By TESSA PHILLIPS
BG Independent Contributor
The excitement was palpable as community members of all ages began to fill the Simpson Garden Banquet Room last night for the Horizon Youth Theatre’s 20th anniversary gala.
Kids sat at tables decorated with photos from past HYT performances and reminisced on favorite stage memories. Genevieve Simon, one of the guest speakers at the gala, spotted a scrapbook and sat down to look through it with her brother, Martin.
“Martin was part of Horizon for about two years, maybe longer,” Genevieve said.
“Our whole family was involved, and that’s kind of how I was roped into it,” Martin added, grinning at his sister. Martin, a senior in high school, has plans to study theater in college, like his sister before him. “Horizon definitely encouraged me to pursue theatre as a career. It inspired me,” he said.
After an hour of hors d’oeuvres, HYT members began doing what they do best—entertaining the audience. Scott Regan took the stage with co-founder Jo Beth Gonzalez and spoke about the importance of history and storytelling. “These two things separate us from the animals,” Regan said.
Regan became emotional as he shared a story about a child who had become ill and had been sent to the hospital around the time of an HYT production of “Winnie the Pooh.” Before a painful procedure, she had told her mom that she wished she was “back in the Hundred Acre Wood.”
“What does this tell us? To me, it proves that theatre gives kids something to hold on to during hard times,” Regan said.
“Horizon Youth Theatre came from a place of love,” Gonzalez said.
Gonzalez, who has been a teacher at Bowling Green High School for the past 19 years and who also directs the school’s theater program, reflected on the impact theater has had on her students throughout the years. “Always know you have a voice—theater is a place you can find that voice,” she told audience members.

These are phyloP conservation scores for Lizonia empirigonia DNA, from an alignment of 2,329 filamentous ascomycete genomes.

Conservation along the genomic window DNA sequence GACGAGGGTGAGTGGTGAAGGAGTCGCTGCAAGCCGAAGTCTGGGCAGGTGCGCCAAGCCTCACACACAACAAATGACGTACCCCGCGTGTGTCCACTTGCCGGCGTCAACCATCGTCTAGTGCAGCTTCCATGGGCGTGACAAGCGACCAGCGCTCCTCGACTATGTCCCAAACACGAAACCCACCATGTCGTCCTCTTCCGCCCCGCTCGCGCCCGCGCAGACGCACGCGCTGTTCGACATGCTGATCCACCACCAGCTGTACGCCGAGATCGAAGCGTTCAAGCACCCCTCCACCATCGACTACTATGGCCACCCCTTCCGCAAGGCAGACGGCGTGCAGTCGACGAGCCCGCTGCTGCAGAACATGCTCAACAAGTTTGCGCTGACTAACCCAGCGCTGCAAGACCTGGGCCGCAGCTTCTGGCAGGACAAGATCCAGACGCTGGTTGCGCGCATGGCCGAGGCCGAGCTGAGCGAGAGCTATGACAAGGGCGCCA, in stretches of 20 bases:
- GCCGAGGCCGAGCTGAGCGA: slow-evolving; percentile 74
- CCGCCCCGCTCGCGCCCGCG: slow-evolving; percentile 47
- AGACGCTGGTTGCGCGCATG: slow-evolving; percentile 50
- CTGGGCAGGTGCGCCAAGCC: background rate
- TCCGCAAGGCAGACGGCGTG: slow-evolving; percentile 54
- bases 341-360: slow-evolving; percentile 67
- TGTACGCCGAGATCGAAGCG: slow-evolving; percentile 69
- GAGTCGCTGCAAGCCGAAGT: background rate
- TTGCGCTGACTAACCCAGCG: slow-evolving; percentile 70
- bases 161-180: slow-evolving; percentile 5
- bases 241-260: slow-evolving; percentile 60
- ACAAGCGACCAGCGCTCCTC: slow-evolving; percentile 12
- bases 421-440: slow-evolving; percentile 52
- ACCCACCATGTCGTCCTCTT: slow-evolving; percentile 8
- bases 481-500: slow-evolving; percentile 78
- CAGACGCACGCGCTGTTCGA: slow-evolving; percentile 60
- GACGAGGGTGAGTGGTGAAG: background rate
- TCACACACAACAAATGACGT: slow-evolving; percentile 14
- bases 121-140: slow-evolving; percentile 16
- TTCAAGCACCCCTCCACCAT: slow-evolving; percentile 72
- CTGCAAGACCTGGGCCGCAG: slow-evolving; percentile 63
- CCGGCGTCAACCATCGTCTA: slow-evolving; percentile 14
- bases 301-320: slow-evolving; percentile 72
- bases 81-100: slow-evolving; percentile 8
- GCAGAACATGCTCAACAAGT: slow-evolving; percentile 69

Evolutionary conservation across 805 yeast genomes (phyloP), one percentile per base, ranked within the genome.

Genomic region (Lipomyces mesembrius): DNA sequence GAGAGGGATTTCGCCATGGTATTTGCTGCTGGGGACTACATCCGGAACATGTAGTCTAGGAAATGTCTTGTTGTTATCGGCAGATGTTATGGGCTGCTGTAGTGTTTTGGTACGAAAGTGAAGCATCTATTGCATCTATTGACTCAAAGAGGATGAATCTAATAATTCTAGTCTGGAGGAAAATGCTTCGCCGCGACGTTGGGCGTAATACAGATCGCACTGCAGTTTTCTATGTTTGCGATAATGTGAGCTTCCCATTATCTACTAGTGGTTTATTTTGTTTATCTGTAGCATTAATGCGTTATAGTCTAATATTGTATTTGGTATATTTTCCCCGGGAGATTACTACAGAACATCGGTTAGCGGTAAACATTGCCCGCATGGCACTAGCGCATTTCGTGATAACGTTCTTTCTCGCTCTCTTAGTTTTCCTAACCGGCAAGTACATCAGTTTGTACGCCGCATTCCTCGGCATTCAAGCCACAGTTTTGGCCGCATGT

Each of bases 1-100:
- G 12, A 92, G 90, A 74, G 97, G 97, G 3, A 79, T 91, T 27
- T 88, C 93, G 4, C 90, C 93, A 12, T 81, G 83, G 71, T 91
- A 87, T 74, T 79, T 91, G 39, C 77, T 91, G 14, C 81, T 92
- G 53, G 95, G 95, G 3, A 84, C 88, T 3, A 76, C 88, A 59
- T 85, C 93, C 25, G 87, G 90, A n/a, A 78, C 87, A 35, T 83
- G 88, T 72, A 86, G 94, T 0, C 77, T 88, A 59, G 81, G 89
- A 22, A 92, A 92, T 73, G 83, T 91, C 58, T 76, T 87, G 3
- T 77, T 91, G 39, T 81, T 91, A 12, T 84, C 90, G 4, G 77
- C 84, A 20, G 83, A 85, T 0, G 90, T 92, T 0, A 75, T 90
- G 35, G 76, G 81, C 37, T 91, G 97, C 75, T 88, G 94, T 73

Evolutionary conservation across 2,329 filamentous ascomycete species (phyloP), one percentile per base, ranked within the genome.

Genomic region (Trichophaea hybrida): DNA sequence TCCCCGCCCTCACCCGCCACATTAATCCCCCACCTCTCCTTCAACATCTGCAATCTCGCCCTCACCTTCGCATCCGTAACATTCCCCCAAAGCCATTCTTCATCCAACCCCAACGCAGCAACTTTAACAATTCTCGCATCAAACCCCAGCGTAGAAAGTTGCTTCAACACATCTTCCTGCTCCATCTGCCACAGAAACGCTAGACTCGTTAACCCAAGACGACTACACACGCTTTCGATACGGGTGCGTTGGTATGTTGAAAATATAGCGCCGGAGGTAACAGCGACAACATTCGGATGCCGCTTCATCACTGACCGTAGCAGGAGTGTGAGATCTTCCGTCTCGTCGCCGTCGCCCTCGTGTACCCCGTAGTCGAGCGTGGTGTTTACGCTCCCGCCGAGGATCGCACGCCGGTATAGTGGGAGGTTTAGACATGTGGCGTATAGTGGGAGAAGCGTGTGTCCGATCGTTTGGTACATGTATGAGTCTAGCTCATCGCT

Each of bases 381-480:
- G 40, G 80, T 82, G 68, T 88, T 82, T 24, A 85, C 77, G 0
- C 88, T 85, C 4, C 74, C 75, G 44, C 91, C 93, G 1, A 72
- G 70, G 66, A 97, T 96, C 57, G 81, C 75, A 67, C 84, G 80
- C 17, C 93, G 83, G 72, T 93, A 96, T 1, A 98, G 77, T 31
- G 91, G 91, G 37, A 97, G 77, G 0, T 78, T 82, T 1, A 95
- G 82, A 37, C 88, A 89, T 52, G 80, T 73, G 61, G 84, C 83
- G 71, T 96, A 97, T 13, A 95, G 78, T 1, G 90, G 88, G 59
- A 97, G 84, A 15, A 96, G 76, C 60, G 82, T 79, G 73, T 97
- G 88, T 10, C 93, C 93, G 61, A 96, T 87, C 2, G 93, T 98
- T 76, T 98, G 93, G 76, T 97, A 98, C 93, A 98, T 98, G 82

On behalf of the HYT community, Vice President Keith Guion presented Regan and Gonzales with gifts to thank them for their years of service, custom-made plaques reading “20 years later, your vision remains our mission,” as well as framed artwork containing the thoughts of current HYT students made by Melissa Mintz and Anne Weaver.
The night’s performances were varied, and included excerpts from performances such as “The Three Little Pigs” and “Southpaw” as well as heartfelt speeches from selected Horizon Youth Theatre alumni.
Genevieve Simon, who had been with Horizon from its first production and now lives in New York and runs a workshop using Shakespeare to help kids with autism, shared with the audience some of the many lessons she learned during her time with Horizon. “Theatre taught me over time the power of saying yes to complexities, the power of saying yes to the unknown,” Simon said. “This is a place where kids are listened to—the show was always on our shoulders. ” (She presented a workshop earlier in the day. See http://bgindependentmedia.org/bg-native-genevieve-simon-returns-for-hyt-20th-anniversary/)
The program ended when Bowling Green Mayor Richard Edwards declared July 15, 2017 as Horizon Youth Theatre day, eliciting raucous applause and cheers from the audience.
“There’s something special in this room,” Edwards said. “Whatever we can do to support and promote the arts is terribly important.”
Keith Guion offered a final toast, to which the entire audience raised their glasses, embellished with the HYT logo. ‘Here’s to Horizon Youth Theatre—may it be a part of the Bowling Green community for a long, long time.”